'The world's only continuously perfumed waterfront'

Baltimore Glimpses

January 11, 1994|By GILBERT SANDLER

THERE are spectacular plans for the unfinished Inner Harbor. Included are a canal from the harbor to Market Place, an outdoor nautical museum, a children's center, a new sports complex in the former BG&E power plant and the Christopher Columbus Center now abuilding.

But for Glimpses' money, the harbor will not be complete until there is in the air the aroma of spices emanating from what used to be the McCormick Building at Light and Lee streets. That fragrance was made up of a mystic, rich and heady blend of cloves, cinnamon, nutmeg and pepper, and it wafted over the area sometimes 24 hours a day, from the day the building opened in 1921. It helped define Baltimore.

Everybody who lived here and people who visited talked about the aroma. When the Tall Ships visited in 1976, according to one news report, "The spice-laden air made known the McCormick presence to half a million visitors but not with the emphasis a senior officer thought sufficient. Flinging open the harborside windows, he ordered the cinnamon processors to full operation. Fans strategically located by the windows blew the cinnamon-scented air out to the visitors, and the aroma blanketed the area like a spindrift in the wind."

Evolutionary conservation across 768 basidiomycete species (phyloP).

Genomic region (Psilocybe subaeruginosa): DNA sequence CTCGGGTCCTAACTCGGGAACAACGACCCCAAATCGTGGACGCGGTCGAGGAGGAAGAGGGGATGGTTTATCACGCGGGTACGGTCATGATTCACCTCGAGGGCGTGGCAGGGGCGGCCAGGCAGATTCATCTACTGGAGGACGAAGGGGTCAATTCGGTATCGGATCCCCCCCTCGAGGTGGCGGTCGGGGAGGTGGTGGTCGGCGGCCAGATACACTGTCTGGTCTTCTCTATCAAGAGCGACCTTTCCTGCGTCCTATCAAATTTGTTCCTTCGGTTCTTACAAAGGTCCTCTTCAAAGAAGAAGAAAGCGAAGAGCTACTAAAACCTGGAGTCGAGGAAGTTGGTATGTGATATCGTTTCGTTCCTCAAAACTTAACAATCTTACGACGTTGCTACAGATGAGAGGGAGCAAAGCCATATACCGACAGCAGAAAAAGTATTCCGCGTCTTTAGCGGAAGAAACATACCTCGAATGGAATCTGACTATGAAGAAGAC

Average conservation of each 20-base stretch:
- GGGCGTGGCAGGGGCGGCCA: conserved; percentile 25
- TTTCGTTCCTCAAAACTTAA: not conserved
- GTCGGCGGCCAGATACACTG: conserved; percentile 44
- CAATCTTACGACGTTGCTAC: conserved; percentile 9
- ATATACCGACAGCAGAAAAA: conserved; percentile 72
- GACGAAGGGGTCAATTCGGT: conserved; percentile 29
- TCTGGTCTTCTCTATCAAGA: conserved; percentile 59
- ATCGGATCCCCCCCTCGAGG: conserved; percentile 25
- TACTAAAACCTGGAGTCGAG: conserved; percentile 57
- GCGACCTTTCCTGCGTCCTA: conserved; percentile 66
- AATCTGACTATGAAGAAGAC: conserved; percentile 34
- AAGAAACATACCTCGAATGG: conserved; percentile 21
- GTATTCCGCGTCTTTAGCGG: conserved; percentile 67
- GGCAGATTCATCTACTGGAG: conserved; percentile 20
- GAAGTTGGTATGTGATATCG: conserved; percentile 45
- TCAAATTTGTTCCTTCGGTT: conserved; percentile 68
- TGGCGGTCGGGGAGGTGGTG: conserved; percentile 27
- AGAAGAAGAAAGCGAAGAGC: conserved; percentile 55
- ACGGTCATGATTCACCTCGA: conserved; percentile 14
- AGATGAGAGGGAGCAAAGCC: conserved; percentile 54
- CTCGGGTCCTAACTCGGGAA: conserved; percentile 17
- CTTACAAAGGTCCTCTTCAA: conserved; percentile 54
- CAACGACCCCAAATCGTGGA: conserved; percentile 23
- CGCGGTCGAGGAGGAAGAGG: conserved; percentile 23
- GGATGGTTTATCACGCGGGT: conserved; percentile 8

The Sun commented that the continuing aroma gave Baltimore "the world's only continuously perfumed waterfront." (McCormick took full marketing advantage of the aroma. For years its annual report was laced with the smell of spices.)

Susan Abbott has worked for McCormick & Co. for 23 years. She's now vice president for quality assurance and can be said to be responsible for helping create the storied McCormick aroma.

Ms. Abbott's explanation of the romantic phenomenon runs to the scientific: "It's an evaporation process that turns oil into a light gas. That gas, or aroma, came out of every opening in the building -- window frames, ventilators, open doors. People always told me they could recognize the cinnamon, but the others -- sage, pepper, cloves -- got blended together for them."

She's referring to the downtown plant, now a parking lot. But that came to an end in 1978 when McCormick fled to the suburbs with a lot of other people and businesses, and the Inner Harbor building was razed.

But that aroma! Will we ever get it back? Don't laugh. This newspaper once proposed, and seriously, too, that some sort of system be devised to create the aroma artificially and once again pump it into the air of the Inner Harbor. The results, The Evening Sun argued, would renew historic tradition and sharpen our memories of Baltimore.

Ms. Abbott says, "The same aroma that used to drive everybody crazy in the city now does the same thing for people in the county, all up and down York Road. But to tell the truth, I miss Light Street and the city."

We miss you, too, Ms. Abbott, and your heavenly, tantalizing aroma of ground spices that used to waft through the air as far north as Memorial Stadium. It was a little sniff of heaven.

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